Crisis of confidence February 9, 2010
by Robert Genn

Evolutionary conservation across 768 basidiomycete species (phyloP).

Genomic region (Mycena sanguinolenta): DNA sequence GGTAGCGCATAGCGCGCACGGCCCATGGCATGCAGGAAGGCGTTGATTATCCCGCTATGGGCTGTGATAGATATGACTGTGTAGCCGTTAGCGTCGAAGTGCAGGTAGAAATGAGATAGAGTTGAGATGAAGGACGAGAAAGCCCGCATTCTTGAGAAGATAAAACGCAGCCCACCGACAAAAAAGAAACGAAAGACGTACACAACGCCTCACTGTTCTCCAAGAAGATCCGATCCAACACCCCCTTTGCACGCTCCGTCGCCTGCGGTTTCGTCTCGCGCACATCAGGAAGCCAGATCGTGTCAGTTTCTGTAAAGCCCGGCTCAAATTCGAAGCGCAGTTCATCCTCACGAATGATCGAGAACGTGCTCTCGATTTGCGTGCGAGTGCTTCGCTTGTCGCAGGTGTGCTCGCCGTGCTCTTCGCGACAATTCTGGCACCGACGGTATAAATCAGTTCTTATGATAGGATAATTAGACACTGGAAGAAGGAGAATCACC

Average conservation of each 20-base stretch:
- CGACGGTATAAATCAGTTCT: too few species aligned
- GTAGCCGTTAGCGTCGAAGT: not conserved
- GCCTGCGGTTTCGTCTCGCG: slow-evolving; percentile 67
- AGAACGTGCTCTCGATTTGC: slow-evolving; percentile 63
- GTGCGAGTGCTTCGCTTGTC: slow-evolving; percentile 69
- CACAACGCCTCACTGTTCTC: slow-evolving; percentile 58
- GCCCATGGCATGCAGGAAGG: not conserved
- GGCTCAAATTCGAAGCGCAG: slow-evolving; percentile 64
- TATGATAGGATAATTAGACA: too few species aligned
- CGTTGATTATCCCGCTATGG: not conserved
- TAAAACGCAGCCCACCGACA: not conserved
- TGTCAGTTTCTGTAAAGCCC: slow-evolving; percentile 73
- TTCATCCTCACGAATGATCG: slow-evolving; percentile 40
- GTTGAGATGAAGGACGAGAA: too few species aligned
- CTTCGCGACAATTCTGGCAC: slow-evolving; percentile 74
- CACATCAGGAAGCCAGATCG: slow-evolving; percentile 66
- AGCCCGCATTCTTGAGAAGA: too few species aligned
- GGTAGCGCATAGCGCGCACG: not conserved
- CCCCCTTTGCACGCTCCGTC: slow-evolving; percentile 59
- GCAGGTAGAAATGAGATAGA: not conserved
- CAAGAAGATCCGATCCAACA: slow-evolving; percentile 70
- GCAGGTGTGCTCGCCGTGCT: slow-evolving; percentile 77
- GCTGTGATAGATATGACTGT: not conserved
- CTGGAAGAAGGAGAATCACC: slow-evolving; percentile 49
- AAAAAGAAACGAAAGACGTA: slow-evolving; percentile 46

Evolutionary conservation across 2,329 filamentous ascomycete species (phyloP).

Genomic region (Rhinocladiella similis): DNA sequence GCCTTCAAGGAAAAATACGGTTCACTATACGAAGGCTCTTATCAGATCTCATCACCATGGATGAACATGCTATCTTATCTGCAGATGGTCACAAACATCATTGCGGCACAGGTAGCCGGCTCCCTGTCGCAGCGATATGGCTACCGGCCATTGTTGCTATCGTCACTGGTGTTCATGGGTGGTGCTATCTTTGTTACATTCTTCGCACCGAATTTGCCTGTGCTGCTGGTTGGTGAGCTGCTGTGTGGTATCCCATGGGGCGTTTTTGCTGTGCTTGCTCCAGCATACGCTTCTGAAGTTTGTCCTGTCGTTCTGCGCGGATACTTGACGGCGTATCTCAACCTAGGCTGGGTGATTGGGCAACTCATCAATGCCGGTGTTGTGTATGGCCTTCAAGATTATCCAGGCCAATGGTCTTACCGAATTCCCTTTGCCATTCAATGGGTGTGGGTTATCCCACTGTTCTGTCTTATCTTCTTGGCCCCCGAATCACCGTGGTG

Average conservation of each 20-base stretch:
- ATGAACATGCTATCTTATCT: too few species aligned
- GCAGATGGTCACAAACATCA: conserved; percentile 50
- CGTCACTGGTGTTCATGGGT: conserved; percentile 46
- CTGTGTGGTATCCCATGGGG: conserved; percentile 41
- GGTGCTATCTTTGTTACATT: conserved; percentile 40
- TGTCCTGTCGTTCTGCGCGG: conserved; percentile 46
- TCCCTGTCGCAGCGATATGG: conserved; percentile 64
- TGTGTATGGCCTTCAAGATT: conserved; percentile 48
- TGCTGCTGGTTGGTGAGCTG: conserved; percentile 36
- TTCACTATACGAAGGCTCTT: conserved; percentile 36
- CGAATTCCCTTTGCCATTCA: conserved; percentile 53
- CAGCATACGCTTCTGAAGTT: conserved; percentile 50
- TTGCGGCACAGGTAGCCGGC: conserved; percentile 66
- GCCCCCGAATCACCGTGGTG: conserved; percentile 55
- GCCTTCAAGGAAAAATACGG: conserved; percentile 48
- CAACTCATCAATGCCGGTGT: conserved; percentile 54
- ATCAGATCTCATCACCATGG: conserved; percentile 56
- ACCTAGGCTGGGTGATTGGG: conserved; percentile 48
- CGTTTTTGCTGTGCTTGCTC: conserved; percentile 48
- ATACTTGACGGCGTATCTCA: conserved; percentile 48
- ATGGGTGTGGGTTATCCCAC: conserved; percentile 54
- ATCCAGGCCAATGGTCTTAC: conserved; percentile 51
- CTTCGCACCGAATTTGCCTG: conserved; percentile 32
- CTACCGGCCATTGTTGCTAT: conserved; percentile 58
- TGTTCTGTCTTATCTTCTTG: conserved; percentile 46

Lately I've been studying the plight of several painters who claim to be having a "crisis of confidence." All of them began painting in their youth, sold work in their teens, had at least one hyper-critical parent, enjoyed moderate success with their art, and now find themselves, in mid life, "losing it." While there are variations in their styles, media and techniques, all three suffer from indecision, dissatisfaction and overworking. All are having trouble finishing, signing, and getting work off to shows or galleries. I'm not going to dwell on all the possible reasons. Suffice to say they may include too many works under the belt, knowing too much, thinking too much, lack of joy in life, the misplacement or loss of the inner child, the feeling of never being satisfied, health issues, economic pointlessness, boredom and other depressing thoughts. A thorough vacuuming is nevertheless in order. Here's a little program that can play out over a week or so: Line up a hundred or so small inexpensive panels, papers or canvases and have them ready to go. Give yourself a more limited palette--perhaps half your normal range. Put all reference material and prior works out of sight. If this is not possible, work in a new environment such as a hotel room or friend's cottage. In preparation for starting the program, bring yourself to a mentally uncluttered, dream-like state. Now, over a relatively short period of time, fill the first support with a limited number of strokes. Get your subject matter from the deep well of your memory. Don't finish, move on to the next. Even though you may consider yourself a real pro, try not to lean on what you know, but rather take yourself back and try to paint as if you were four years old. For some folks, this can be mighty difficult. Persist. Keep in mind that the exercise has nothing to do with creating great art, but is rather a ruse to free yourself from an all too common crisis. You'll be temporarily re-routing tried-and-true habits and exchanging them with temporary new ones. The program is based on, "If what you're doing right now isn't pleasing you, try something else." Anything goes. For the sake of the program, the wilder the better--the more childlike you are, the more confident and fresh your regular work will become. Best regards, Robert PS: "It takes a long time to become young." (Pablo Picasso) Esoterica: Here are a few predictions: The first few attempts will be filled with timidity and resistance. But because there are so darned many of them, you'll find the middle ones getting more and more cursory and loose. Then, toward the end, you'll feel yourself tightening up and incorporating some of your treasured knowledge. At the very end you'll become thoroughly wild and unruly, partly in the knowledge that the program will soon be over, and partly because you have learned something and know that you could go on like this forever. Some pieces you'll want to frame. If you do, that won't be bad either. ~~~~~~~~~~~~~~~~~~~~~~~~~~~~~~~~~~~~~~~~~~~~~~~~~~~~~~~~~~~~~~~~~~~~~~~~~~~~~~~ Current clickback: "Fighting the after-show blues" looks at the letdown that some artists get after an exhibition. A remarkable range of advice was given our subject Megan Moore. Your further input is welcome. http://clicks.robertgenn.com/after-show-blues.php Read this letter online and tell us about other mid-life creative breakdowns and how they've been successfully beaten.